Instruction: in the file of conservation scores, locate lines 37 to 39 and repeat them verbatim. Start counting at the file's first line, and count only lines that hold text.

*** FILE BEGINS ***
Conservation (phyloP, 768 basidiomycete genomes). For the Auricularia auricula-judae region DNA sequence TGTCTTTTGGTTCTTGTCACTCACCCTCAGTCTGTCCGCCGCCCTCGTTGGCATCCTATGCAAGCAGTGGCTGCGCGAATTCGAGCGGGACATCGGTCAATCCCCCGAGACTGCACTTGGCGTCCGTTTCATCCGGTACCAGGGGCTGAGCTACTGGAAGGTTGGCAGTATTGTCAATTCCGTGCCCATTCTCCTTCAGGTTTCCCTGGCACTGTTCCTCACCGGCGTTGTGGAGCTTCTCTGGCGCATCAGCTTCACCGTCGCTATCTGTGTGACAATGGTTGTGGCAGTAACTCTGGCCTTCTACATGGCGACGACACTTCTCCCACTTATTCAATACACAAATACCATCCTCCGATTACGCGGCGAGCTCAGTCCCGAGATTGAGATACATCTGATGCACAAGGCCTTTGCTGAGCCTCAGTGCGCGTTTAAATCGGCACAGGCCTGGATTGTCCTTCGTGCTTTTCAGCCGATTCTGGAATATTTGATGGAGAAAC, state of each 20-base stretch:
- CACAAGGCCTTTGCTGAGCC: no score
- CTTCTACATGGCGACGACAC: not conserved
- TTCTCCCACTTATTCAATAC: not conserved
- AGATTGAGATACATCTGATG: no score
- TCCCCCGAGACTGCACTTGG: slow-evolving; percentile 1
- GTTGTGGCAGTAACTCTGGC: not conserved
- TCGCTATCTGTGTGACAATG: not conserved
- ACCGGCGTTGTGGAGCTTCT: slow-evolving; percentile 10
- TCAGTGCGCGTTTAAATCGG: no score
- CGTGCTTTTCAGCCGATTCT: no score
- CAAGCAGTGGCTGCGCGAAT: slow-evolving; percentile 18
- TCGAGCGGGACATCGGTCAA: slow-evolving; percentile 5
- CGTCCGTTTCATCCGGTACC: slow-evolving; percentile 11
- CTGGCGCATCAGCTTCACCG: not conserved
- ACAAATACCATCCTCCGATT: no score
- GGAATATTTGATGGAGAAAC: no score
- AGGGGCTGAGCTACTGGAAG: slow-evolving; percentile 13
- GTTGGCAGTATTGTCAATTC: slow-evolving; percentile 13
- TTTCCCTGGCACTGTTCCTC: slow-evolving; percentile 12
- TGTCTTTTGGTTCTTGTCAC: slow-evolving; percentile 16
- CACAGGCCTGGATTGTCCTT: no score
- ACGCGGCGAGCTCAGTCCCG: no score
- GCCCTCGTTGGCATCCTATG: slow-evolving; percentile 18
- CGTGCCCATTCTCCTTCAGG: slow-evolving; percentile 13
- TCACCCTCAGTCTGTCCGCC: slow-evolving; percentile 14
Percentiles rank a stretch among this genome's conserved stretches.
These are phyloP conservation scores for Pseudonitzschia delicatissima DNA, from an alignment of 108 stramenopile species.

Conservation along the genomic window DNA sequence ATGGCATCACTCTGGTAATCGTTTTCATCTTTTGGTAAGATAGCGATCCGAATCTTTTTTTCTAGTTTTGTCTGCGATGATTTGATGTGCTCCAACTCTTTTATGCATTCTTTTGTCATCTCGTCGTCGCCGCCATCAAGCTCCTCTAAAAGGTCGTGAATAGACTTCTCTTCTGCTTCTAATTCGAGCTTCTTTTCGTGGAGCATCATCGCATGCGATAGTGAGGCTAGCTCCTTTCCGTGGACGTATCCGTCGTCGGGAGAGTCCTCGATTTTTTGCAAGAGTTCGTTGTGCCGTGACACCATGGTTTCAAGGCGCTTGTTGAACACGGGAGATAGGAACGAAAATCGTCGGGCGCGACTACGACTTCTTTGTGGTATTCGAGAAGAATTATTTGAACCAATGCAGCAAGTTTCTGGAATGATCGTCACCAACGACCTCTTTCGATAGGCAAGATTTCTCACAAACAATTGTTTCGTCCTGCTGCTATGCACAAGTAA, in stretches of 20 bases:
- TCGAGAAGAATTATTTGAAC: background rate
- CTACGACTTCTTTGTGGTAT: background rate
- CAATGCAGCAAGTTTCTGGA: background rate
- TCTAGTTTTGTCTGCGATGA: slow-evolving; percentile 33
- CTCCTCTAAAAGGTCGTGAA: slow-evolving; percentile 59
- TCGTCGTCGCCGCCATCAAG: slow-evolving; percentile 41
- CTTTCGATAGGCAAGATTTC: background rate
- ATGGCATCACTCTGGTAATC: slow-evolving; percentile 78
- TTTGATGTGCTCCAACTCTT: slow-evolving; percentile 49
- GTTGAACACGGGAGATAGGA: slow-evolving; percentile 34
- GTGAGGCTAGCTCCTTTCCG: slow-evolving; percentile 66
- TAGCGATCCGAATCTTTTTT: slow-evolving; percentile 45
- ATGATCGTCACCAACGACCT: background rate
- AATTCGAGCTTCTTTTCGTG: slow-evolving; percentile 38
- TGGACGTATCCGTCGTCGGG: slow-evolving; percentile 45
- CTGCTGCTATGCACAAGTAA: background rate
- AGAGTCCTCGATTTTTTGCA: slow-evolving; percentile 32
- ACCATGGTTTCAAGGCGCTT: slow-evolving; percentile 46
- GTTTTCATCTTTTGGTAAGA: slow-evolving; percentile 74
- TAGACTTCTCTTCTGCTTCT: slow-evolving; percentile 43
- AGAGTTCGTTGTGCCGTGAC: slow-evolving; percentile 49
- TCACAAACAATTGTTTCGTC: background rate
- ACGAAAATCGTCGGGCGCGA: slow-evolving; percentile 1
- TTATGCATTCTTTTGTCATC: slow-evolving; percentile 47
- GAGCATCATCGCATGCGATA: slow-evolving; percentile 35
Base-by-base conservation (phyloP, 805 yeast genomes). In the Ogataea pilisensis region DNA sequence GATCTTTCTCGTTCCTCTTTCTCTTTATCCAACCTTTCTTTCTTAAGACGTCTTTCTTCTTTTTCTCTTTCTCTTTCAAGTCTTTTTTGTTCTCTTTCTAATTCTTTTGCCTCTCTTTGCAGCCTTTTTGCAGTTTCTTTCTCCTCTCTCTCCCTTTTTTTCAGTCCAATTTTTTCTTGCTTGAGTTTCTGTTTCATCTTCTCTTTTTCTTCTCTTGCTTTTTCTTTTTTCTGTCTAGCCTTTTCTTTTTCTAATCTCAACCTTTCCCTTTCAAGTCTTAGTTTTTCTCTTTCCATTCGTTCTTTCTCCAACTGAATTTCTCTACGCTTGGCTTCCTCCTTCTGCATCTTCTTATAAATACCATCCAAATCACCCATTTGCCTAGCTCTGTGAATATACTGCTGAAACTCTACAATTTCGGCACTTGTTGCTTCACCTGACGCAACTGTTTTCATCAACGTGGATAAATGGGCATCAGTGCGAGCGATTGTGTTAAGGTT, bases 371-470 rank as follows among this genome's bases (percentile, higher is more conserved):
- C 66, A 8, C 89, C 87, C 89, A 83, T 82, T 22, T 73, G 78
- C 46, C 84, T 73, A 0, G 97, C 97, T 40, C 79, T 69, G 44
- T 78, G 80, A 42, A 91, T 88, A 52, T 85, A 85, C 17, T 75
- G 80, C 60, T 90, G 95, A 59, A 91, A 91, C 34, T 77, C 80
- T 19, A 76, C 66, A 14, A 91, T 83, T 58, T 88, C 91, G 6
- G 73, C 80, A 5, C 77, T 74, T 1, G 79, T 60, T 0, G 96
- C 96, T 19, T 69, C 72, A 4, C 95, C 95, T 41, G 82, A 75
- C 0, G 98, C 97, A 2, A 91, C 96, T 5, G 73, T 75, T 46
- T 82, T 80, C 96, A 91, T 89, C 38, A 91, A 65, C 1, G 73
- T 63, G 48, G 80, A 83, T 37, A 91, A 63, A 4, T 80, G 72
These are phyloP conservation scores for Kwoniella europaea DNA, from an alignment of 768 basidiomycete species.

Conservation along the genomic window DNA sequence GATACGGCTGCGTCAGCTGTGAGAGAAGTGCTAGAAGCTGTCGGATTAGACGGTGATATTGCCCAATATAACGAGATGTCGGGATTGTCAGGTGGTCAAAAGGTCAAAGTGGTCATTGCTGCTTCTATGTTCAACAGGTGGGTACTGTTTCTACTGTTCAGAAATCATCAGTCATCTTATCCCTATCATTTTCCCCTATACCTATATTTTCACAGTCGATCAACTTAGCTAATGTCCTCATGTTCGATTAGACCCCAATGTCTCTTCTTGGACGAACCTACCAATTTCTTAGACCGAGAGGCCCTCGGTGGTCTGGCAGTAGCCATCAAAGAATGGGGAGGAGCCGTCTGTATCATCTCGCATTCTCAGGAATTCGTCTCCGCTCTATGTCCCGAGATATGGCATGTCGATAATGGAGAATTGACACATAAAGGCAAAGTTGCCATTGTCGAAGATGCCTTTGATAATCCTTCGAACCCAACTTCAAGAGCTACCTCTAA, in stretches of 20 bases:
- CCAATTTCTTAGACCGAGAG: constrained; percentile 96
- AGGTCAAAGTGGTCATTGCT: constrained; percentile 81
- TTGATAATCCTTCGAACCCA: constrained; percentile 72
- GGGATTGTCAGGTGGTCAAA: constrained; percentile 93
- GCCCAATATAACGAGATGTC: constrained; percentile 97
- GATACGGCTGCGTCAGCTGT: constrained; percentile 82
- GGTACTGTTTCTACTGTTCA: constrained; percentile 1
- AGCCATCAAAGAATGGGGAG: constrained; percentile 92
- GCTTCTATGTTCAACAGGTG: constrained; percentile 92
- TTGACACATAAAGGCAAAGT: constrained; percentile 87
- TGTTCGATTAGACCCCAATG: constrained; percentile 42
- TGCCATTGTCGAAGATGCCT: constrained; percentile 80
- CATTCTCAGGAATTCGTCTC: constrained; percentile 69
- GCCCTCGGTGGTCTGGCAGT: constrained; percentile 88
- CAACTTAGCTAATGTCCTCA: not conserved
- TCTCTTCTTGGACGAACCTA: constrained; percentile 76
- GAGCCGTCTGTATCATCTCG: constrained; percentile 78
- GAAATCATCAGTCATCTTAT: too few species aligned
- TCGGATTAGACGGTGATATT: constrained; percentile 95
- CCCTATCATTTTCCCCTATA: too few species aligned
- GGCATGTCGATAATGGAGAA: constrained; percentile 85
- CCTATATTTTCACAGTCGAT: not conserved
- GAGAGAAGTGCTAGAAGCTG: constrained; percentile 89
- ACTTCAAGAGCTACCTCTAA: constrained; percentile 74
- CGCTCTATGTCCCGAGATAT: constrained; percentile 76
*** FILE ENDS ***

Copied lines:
- ATGGCATCACTCTGGTAATC: slow-evolving; percentile 78
- TTTGATGTGCTCCAACTCTT: slow-evolving; percentile 49
- GTTGAACACGGGAGATAGGA: slow-evolving; percentile 34